University of San DiegoVisions of Great Peace: Thinking through Chinese Religions on Personal and Socio-political HarmonyLouis Komjathy (Ph.D., Religious Studies; Boston University) is Associate Professor of Chinese Religions and Comparative Religious Studies at the University of San Diego (home.sandiego.edu/~komjathy). A leading teacher-scholar of Daoism (Taoism) and Contemplative Studies, he has particular interests in contemplative practice, embodiment, and mystical experience. He is also founding Co-chair (2004-2010) of the Daoist Studies Group of the American Academy of Religion, founding Co-chair (2010-2016) of the Contemplative Studies Group of the American Academy of Religion, and manager of the Contemplative Studies Website (www.sandiego.edu/cas/contemplativestudies). He has published widely on Daoism, including the recent The Way of Complete Perfection: A Quanzhen Daoist Anthology (State University of New York Press, 2013), The Daoist Tradition: An Introduction (Bloomsbury Academic, 2013), Daoism: A Guide for the Perplexed (Bloomsbury Academic, 2014), and Taming the Wild Horse: An Annotated Translation and Study of the Daoist Horse Taming Pictures (Columbia University Press, 2017). Beyond his academic work, he is a member of the advisory board for Monastic Interreligious Dialogue and founding Co-director of the Daoist Foundation, a non-profit religious and educational organization dedicated to fostering authentic Daoist study and practice and to preserving and transmitting traditional Daoist culture.

Leo D. Lefebure

Georgetown University

The Bible, Identity, and Violence: Violence and Biblical Interpretations in North America

Leo D. Lefebure is the Matteo Ricci, S.J., Professor of Theology at Georgetown University in Washington, DC, and a priest of the Archdiocese of Chicago. He is the author of True and Holy: Christian Scripture and Other Religions, which received the Catholic Press Association first prize in 2015 for best academic book on scripture. He is the co-author with Peter Feldmeier of The Path of Wisdom: A Christian Commentary on the Dhammapada. His other books include: Revelation the Religions and Violence, The Buddha and the Christ, and Toward a Contemporary Wisdom Christology: A Study of Karl Rahner and Norman Pittenger. He an honorary research fellow of the Chinese University of Hong Kong and a Trustee Emeritus of the Council for a Parliament of the World’s Religions.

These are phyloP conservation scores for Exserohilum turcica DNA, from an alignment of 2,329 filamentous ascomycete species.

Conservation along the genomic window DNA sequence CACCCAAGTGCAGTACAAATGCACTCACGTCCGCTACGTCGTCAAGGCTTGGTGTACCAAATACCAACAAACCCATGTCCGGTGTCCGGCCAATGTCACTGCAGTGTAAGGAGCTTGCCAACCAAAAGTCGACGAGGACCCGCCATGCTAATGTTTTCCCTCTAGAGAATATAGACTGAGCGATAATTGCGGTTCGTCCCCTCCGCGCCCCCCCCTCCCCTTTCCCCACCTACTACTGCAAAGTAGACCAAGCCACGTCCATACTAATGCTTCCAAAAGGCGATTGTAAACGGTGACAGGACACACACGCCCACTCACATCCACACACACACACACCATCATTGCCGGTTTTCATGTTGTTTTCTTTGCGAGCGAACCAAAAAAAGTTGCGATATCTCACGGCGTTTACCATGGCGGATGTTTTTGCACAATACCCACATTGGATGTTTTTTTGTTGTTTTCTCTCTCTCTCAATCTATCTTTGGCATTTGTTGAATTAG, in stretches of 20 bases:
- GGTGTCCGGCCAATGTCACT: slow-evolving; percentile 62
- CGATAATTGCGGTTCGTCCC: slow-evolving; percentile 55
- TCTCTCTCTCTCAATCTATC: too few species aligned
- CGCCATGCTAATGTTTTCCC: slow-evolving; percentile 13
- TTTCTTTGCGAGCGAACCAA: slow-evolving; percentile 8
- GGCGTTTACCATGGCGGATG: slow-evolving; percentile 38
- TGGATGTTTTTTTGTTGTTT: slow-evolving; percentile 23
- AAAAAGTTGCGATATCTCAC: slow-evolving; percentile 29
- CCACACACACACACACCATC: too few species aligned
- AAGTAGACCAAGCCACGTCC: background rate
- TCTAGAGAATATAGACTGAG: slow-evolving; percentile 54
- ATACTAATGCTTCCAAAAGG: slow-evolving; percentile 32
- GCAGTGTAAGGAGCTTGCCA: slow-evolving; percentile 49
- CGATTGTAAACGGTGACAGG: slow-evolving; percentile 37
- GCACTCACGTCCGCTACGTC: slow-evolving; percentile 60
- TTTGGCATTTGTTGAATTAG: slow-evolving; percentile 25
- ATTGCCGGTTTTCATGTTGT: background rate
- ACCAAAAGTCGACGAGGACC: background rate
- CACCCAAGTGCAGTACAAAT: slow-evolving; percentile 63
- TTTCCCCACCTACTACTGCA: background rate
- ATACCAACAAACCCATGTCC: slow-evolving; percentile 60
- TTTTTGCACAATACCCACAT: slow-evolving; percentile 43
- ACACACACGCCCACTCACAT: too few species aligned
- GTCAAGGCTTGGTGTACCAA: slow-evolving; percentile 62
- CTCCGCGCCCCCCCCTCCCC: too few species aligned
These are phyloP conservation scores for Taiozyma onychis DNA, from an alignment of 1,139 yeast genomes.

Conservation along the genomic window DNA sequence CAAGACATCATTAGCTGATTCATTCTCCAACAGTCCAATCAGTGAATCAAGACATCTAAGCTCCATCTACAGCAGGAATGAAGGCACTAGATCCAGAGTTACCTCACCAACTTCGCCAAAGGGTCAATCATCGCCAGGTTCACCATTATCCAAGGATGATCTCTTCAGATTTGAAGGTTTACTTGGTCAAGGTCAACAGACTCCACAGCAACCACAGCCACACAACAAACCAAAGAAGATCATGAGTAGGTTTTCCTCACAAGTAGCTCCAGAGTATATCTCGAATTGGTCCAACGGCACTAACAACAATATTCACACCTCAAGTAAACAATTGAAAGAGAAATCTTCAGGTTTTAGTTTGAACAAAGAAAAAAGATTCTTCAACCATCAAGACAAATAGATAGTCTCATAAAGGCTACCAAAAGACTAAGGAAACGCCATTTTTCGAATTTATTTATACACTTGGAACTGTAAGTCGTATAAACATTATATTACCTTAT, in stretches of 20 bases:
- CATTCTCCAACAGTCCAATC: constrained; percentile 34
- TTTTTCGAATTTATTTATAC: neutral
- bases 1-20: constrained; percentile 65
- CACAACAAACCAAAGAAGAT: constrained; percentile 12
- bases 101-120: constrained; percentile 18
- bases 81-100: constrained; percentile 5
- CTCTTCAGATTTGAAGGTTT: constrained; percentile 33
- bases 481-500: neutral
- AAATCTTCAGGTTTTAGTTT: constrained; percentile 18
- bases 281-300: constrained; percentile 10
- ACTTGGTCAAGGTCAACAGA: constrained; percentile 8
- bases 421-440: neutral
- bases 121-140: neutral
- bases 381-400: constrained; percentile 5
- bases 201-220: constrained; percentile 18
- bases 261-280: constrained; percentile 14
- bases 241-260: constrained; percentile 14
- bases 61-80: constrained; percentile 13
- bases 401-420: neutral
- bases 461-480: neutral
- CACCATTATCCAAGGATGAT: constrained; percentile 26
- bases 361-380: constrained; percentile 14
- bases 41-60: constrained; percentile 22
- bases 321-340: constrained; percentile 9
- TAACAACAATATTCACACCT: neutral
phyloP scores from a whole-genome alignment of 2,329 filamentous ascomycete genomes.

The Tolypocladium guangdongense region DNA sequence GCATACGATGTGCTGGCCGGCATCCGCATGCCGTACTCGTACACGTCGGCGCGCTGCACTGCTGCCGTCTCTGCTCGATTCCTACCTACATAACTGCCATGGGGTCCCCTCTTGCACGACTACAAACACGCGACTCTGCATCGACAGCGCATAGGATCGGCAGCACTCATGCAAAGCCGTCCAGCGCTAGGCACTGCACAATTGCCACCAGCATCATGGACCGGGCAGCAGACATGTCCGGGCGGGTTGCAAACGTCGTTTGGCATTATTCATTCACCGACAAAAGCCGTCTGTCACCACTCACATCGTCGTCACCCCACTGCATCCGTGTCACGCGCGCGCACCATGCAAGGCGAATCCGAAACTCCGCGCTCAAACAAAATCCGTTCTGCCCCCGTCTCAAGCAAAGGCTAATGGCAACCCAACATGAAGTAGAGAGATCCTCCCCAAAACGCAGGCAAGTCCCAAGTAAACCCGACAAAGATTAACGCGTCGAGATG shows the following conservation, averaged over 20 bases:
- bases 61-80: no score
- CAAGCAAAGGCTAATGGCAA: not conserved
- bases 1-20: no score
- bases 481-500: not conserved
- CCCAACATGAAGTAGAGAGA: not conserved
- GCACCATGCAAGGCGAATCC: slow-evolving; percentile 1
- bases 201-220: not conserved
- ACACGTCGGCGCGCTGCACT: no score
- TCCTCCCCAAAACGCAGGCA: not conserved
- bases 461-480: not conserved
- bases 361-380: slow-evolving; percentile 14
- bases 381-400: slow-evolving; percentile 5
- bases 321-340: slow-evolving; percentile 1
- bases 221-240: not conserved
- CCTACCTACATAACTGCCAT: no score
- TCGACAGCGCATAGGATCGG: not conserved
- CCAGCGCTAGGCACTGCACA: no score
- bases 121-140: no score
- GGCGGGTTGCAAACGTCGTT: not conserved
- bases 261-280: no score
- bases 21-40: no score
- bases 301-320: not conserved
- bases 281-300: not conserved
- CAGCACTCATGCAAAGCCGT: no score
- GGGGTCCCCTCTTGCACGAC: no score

Gerard Mannion

Georgetown University

Religion, Transvaluation and the Suspension of the Ethical

Gerard Mannion holds the Amaturo Chair in Catholic Studies at Georgetown University, where he is also a Senior Research Fellow of the Berkley Center for Religion, Peace and World Affairs. An Irish citizen, he was educated at the Universities of Cambridge and Oxford, and has held visiting professorships at Tübingen (Germany), the Dominican Institute of Theology/St Michael’s College University (Toronto) and held fellowships at the Australian Catholic University, the Institute of Religious Sciences, Trento (Italy) and Union Theological Seminary/Columbia University (New York City). Founding Chair of the Ecclesiological Investigations International Research Network, to date, he has authored, co-authored and edited some nineteen books and numerous articles and chapters elsewhere in the fields of ethics, ecclesiology, ecumenical and interreligious dialogue as well as in other aspects of systematic theology and philosophy.

Gloria Moran

ICMES - Washington DC

The Challenge of Dual and Plural Legal Systems: Religious and Secular Jurisdictions

Gloria M. Moran is a Legal Scholar and Canon lawyer. She is currently member as Board of Directors of the International Council for Middle East Studies, ICMES, in Washington DC. She has been a Distinguished Professor of Comparative Law, Religion and Public Policy (Derecho Eclesiástico del Estado) in the Faculty of Law, UDC Spain since 1992 to 2016.She is member of the Editorial Board of the Journal of Church and State, Oxford University Press, and Scientific Referee in several International University Periodicals & Journals, among them: Stato, Chiese e pluralismo confessionale. University of Milano. Italy; Ius Ecclesiae. Facoltà di Diritto Canonico della Pontificia Università della Santa Croce. Rome. Dr. Moran has been a main speaker in a broad number of international conferences and seminars in academic institutions in her field, some of them at the Vatican, Malta, Madrid, Leuven, Bologna, Milano, Rome, Kyiv, Moscow, Budapest, Bucarest, Warsaw, Tehran, Chicago, Atlanta, Provo and Washington. Detailed information available in the scholar website: https://www.researchgate.net/profile/Gloria_Moran

Enzo Pace

Padua University